I yearn for family traditions that were passed down from generation to generation.
The idea of traditions and even culture keep meeting me head on lately. In meetings, in talking casually with others, in books, it keeps coming up. My gut reaction to the idea is that I have neither. My family didn’t really pass anything down to me. I don’t really have a single culture I can draw from – I’m a little English, a bit Scottish, a tad French, a smidgen Irish, a pinch of Swiss, with side of German, with some Dutch to wash it all down. I’m pretty sure there are some others in there, but I’m drawing a blank right now.
But if I look real hard into what I’m doing and what my grandparents grew up with there were some slight similarities – the most pronounced one being growing your own food.
My maternal grandfather taught me about growing food when I was a small child. He left my life very early on though. I would have loved to have learned more about his life growing up on a real farm. I did get a chance to spend time on his brothers corn farm in Iowa during childhood summers. I have lots of fond memories of that. I’m pretty sure that farm is still in the family.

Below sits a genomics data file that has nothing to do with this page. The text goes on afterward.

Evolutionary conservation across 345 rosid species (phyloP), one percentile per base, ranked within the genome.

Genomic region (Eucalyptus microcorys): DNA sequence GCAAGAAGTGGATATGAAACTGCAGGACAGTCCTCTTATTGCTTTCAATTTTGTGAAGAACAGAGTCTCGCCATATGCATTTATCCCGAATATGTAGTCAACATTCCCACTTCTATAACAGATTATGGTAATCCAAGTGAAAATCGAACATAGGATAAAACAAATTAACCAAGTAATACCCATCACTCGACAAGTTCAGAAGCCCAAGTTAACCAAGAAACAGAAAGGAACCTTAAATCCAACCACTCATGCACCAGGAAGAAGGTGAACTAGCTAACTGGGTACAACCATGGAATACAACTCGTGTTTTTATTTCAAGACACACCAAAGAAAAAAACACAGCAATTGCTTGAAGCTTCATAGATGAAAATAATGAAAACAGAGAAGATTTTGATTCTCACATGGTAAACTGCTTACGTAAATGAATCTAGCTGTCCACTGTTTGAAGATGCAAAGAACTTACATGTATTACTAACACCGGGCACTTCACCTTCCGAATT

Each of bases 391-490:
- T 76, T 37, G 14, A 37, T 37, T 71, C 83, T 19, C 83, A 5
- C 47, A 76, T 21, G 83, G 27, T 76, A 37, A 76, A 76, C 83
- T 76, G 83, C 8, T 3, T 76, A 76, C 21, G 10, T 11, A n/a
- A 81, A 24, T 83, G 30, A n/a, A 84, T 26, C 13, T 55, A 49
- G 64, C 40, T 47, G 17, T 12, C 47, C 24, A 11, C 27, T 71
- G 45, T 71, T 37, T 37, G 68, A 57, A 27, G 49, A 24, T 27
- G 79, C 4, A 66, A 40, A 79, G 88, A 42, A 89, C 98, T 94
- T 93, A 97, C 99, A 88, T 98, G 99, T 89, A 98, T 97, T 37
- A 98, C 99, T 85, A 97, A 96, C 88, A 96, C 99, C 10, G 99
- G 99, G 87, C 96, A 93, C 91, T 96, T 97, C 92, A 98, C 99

My paternal grandmother also grew up on a farm. The barn pictured above is where she grew up. My dad used to play in that barn when he was a kid. Life was tough then and they lived very simply – no running water or electricity. It was, undoubtedly, a hard life.
I hope that my stepson can take something away from what we’re doing and learning a few traditions.
One thought on “Traditions”
I think when most of us take a good look at our ethnic origins its hard to pinpoint just one. I am Mexican American, but what is that? Native, yes. European, yes…what kind Spanish, Portuguese, Italian? And then whether looking at Native or European how "pure" are any of those? I look to the practices of my family, the heritage they have preserved. It serves as an identifiable root that leads me back to a deeper ancestral lineage. From the same yearning, I've claimed my ancestry and the wisdom of its practices in food, medicine, and relationship with nature and each other.
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